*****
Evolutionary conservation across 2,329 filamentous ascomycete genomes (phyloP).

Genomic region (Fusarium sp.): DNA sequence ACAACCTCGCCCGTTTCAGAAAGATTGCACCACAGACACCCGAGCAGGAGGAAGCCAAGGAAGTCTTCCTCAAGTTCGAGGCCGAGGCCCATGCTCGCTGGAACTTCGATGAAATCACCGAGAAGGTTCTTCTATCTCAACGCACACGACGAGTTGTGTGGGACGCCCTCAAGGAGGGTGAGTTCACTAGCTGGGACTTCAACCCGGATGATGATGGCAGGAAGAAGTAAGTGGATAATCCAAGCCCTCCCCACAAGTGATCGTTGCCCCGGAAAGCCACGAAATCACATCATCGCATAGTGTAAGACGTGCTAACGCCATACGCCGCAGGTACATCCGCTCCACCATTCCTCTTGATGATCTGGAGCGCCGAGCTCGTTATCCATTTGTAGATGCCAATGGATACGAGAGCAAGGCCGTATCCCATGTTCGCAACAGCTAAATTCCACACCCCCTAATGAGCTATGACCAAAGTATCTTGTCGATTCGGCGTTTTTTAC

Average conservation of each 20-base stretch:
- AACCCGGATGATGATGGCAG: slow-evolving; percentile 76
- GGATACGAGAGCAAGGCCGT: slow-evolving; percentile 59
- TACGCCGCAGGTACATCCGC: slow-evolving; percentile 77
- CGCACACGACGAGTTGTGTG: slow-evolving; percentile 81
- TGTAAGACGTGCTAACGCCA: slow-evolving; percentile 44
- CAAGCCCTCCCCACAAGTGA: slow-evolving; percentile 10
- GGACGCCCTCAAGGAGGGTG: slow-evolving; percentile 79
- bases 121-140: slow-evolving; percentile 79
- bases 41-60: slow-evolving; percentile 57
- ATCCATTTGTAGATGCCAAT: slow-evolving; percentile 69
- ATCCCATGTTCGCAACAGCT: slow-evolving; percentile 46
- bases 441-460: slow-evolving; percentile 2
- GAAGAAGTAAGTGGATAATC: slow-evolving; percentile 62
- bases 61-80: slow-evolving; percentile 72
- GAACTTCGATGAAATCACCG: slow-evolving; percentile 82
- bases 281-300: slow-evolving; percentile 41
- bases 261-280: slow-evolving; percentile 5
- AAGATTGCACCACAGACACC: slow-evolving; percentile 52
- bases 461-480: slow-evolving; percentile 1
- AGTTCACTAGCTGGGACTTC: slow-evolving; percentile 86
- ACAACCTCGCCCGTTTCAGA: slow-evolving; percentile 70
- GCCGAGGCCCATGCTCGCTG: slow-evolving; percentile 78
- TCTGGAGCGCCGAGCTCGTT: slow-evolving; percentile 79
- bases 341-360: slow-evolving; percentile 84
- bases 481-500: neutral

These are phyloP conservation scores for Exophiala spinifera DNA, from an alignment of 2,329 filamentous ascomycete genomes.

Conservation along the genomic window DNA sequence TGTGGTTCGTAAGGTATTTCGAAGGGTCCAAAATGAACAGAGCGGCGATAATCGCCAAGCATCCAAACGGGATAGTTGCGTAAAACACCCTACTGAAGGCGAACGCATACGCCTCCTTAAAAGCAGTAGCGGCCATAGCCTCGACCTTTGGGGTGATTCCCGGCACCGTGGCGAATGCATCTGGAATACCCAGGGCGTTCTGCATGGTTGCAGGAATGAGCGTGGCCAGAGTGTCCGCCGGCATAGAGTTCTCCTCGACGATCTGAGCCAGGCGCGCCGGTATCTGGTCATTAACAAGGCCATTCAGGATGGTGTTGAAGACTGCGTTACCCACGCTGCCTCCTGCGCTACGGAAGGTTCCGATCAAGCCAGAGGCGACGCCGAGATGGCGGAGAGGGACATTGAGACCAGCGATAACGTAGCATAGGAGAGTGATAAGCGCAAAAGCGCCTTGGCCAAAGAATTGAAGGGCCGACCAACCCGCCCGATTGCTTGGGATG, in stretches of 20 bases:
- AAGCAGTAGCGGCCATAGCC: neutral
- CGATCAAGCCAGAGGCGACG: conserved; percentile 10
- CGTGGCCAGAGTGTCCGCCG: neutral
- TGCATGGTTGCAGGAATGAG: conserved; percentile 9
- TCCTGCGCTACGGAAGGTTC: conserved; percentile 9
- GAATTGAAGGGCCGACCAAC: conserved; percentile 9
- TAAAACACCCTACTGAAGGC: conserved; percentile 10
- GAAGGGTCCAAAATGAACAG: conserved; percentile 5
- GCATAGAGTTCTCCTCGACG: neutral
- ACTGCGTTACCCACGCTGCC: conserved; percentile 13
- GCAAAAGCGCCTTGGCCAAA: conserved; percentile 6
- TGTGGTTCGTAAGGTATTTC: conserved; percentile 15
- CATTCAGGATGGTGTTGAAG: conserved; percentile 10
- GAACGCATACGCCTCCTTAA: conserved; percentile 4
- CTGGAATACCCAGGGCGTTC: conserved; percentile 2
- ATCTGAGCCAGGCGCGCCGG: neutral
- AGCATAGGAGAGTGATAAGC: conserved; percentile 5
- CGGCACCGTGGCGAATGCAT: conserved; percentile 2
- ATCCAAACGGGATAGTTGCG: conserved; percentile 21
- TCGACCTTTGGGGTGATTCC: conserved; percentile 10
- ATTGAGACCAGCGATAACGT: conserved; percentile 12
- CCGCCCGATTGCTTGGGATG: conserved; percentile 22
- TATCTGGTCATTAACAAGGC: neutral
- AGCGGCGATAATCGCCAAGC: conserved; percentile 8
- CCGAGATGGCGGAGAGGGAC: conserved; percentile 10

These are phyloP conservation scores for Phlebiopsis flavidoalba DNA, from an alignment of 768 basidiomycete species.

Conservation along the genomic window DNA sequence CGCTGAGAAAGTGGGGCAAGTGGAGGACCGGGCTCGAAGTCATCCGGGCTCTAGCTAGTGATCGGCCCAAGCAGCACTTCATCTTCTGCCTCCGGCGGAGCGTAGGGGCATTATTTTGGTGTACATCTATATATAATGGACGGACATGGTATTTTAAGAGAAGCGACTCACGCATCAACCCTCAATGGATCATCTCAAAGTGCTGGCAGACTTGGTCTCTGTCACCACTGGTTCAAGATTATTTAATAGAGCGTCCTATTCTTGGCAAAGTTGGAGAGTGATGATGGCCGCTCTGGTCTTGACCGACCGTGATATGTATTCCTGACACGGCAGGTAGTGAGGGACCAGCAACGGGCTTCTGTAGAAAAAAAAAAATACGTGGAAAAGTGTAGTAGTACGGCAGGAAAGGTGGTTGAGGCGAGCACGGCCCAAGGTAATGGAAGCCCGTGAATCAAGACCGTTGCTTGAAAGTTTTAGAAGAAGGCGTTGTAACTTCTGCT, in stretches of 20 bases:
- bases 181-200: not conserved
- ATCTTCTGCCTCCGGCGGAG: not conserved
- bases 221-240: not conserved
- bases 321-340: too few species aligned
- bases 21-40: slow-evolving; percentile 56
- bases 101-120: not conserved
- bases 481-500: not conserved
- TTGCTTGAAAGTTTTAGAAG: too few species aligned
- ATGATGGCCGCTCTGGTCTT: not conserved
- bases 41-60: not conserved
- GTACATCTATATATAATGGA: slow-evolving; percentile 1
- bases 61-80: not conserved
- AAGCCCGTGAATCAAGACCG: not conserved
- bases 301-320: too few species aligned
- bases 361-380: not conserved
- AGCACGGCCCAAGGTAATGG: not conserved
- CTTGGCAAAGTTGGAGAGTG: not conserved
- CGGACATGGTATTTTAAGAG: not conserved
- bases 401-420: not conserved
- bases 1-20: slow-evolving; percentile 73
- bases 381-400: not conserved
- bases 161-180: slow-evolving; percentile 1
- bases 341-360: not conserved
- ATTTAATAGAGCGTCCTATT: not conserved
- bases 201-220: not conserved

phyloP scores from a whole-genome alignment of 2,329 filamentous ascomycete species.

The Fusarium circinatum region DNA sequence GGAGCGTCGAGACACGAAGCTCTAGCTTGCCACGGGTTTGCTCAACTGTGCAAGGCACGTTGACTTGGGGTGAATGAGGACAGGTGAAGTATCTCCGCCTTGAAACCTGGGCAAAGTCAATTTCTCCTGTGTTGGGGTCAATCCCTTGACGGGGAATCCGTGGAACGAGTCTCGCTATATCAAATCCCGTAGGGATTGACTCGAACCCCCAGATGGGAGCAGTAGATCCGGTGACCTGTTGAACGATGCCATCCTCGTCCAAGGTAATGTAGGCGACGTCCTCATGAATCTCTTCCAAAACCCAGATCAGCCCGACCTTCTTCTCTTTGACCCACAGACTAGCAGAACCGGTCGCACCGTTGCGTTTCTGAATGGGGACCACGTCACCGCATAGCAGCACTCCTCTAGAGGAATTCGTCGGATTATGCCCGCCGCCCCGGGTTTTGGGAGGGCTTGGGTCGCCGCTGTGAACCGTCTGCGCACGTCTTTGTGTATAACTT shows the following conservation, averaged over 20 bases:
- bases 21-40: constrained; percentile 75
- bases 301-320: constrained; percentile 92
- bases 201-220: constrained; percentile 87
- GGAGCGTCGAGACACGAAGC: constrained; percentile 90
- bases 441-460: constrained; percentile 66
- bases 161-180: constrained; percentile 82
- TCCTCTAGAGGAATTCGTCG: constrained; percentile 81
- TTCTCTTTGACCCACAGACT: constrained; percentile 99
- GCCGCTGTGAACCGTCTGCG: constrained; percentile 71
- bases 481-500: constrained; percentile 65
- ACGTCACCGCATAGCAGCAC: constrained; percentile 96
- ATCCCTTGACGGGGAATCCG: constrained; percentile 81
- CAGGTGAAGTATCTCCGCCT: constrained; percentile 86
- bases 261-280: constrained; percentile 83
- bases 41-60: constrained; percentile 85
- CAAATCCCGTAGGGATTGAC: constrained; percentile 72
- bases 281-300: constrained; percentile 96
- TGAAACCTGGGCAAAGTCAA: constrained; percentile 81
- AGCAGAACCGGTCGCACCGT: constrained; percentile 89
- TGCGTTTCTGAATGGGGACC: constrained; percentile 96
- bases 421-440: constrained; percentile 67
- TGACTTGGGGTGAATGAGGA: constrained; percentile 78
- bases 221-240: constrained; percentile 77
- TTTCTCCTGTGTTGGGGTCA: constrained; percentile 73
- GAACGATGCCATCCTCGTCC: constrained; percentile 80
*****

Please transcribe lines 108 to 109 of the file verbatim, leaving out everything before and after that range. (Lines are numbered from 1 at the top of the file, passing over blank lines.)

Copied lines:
- TTTCTCCTGTGTTGGGGTCA: constrained; percentile 73
- GAACGATGCCATCCTCGTCC: constrained; percentile 80